SUPPORT OUR JOURNALISM: Please consider donating to keep our website running and free for all - thank you!


The history behind one of the world’s most recognized palaces

When people think of London, there are probably a few things that come to mind. From Big Ben to red phonebooths there are iconic images of the capital that everyone knows. But if there is any palace someone recognises, it’s likely Buckingham Palace.

Originally known as Buckingham House, the building was a large town home built for the Duke of Buckingham in 1703 on land that had been in private ownership for at least 150 years.

While the Duke of Buckingham called Buckingham House home in the 18th century, the history of what we now know as Buckingham Palace dates back to the 16th century. In the middle ages, the site of the palace was part of the Manor of Ebury (also called Eia.) This was a marshy groundwater by the river Tybum. That river actually still flows below the courtyard and south wing of the palace today. Since the river was fordable, ownership of the site changed many times.

In 1531, Henry VIII acquired the Hospital of St James, now St James’s Palace, from Eton College. Five years later, he took the Manor of Ebury from Westminster Abbey. This would mark the first time the site of Buckingham Palace was back in royal hands since William the Conqueror gave away the land nearly 500 years prior. By this time, the area had mostly fallen into decay and was mostly a wasteland.

It’s believed the first house was erected around 1624 for Sir William Blake. Throughout the years, the site saw many owners including Lord Goring who, from 1633 extended Blake’s house. It became known as Goring House. In 1698, John Sheffield acquired the lease. He would later be known as the first Duke of Buckingham and Normanby. Goring House had burnt down in 1674, Buckingham House was built for Sheffield to the design of William Winde. The design featured a large, three-floored central block with two smaller flanking service wings.

Embed from Getty Images

George III bought Buckingham House in 1761 for his wife Queen Charlotte to use as a comfortable family home close to St James’s Palace. At this time, St James’s was the official and ceremonial royal residence. Upon the succession of George IV in 1820, he decided to reconstruct the house into a palace. George, however, would never move into the palace as he died in 1830. His younger brother, William IV hired an architect to finish the renovations his brother wanted. After the Palace of Westminster was destroyed in 1834, William offered to convert Buckingham Palace into a new Houses of Parliament but that offer was declined.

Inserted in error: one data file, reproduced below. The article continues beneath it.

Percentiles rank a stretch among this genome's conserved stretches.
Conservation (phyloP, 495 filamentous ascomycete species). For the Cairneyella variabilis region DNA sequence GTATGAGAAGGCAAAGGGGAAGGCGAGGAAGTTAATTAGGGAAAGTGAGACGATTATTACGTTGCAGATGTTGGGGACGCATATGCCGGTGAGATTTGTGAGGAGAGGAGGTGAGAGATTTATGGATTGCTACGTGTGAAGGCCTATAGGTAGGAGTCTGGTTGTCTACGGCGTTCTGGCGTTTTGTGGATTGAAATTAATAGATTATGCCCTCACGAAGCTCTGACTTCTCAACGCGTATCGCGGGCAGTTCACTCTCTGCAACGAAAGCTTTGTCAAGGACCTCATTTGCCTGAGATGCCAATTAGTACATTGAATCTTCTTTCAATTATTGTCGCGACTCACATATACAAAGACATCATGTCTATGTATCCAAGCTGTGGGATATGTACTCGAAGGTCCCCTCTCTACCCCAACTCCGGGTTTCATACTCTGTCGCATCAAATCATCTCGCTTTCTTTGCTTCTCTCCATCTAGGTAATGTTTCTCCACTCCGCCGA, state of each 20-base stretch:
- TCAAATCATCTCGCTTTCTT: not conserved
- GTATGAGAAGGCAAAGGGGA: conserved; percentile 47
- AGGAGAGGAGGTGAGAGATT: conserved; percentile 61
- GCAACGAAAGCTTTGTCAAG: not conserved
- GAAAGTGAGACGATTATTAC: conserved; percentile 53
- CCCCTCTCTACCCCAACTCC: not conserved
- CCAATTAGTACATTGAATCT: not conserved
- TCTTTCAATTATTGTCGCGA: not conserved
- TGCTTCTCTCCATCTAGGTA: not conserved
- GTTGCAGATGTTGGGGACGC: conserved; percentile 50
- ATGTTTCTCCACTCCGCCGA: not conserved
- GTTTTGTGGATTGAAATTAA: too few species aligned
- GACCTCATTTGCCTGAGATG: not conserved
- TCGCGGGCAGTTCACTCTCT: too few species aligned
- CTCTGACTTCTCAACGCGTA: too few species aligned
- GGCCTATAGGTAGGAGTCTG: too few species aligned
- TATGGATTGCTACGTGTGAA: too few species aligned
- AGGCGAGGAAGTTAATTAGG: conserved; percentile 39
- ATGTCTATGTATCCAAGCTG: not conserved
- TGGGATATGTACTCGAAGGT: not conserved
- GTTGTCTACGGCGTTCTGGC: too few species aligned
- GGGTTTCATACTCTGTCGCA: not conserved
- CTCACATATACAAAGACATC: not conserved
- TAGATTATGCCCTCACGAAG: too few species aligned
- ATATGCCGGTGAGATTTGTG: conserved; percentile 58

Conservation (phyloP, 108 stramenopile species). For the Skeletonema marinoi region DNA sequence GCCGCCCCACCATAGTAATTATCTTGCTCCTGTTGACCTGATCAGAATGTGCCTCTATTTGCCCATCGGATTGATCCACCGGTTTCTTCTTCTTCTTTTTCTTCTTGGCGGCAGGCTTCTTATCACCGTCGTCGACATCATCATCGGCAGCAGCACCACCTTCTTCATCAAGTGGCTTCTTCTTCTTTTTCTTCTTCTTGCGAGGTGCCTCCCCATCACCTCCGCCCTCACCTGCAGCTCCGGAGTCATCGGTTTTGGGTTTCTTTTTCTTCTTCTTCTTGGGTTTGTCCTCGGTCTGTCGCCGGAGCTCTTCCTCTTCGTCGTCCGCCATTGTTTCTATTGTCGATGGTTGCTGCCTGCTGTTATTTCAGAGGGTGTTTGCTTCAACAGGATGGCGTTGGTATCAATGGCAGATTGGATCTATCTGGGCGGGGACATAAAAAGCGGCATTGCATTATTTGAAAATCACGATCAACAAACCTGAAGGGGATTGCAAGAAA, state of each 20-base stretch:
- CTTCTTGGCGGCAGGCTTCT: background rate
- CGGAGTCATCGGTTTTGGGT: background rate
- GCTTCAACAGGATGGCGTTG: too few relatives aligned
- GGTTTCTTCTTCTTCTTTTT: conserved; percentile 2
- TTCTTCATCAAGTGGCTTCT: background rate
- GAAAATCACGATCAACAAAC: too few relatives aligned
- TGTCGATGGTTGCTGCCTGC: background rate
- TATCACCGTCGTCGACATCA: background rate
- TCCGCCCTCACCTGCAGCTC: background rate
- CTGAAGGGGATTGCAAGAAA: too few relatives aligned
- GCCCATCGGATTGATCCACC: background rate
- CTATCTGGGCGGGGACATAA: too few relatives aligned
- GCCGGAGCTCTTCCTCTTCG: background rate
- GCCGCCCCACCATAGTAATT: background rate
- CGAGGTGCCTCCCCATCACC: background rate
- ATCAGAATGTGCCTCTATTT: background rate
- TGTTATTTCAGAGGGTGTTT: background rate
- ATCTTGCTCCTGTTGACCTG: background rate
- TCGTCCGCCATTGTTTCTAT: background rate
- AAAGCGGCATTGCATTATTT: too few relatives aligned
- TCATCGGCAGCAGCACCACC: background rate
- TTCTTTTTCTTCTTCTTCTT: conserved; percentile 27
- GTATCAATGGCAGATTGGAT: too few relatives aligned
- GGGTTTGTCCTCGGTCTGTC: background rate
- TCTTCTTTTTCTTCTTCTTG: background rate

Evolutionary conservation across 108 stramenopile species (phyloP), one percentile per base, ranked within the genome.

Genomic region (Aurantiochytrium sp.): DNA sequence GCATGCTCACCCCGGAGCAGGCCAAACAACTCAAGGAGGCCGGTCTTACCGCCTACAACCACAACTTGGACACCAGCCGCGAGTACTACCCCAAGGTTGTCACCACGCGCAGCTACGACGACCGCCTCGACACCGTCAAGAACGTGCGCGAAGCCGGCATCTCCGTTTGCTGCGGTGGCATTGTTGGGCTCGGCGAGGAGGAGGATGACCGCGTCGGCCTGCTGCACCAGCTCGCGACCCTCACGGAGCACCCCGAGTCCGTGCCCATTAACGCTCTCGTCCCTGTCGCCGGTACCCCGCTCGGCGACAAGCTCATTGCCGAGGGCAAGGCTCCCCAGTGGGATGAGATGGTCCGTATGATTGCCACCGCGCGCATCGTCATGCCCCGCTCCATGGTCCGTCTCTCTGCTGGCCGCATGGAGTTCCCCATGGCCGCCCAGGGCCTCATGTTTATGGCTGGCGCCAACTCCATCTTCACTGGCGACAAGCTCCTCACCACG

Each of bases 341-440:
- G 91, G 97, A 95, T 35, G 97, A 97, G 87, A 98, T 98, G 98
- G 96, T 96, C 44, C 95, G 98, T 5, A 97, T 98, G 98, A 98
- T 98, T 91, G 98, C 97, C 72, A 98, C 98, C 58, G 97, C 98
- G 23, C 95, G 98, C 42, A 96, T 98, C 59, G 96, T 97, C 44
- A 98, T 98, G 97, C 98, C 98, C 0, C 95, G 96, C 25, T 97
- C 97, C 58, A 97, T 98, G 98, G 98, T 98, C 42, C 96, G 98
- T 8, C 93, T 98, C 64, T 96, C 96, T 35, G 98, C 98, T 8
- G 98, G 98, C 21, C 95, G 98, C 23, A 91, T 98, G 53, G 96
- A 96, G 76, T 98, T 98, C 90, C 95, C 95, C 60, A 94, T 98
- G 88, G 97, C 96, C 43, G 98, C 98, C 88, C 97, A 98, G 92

Upon the accession of Queen Victoria, Buckingham Palace became the primary royal residence. She would be the first sovereign to take up residence, and the first British sovereign to leave from the palace for a Coronation. With a growing family, the palace became too small for Victoria and Prince Albert. A new wing would be designed enclosing the central quadrangle, the portion of the palace with the famous balcony many see today when they visit, or during royal events such as the annual Trooping the Colour. After the death of Prince Albert, Queen Victoria withdrew from public life and Buckingham Palace and went to live at Windsor Castle, Balmoral Castle, and Osborne Castle.

Embed from Getty Images

The last major building work took place during the reign of George V in 1913. The principal façade was designed to be a backdrop to the Victoria Memorial. During the First World War, which lasted from 1914 to 1918, the palace remained undamaged although its more valuable contents were taken to Windsor while the royal family remained in residence at Buckingham. During World War II, the palace was bombed nine times. One bomb fell in the palace quadrangle while George VI and Queen Elizabeth The Queen Mother were in the palace.

Embed from Getty Images

Queen Elizabeth II would take up Buckingham Palace as her primary residence until her later years when she made Windsor Castle her main home. Today, Buckingham Palace continues to be a working building and the center of the UK’s constitutional monarchy. Amid offices and royal residences, the palace is used for many events and ceremonies throughout the year from garden parties to celebrating achievements at Investitures. While restoration work continues at Buckingham Palace, King Charles and Queen Camilla live at Clarence House although His Majesty continues official business at Buckingham including weekly appointments with the Prime Minister.

Every summer, Buckingham Palace opens for tours. It is open now until Sunday, 24 September 2023. You can book tickets, here.

About author

My name is Sydney Zatz and I am a University of Iowa graduate. I graduated with a degree in journalism and sports studies, and a minor in sport and recreation management. A highlight of my college career was getting the chance to study abroad in London and experiencing royal history firsthand. I have a passion for royals, royal history, and journalism, which led me to want to write for Royal Central.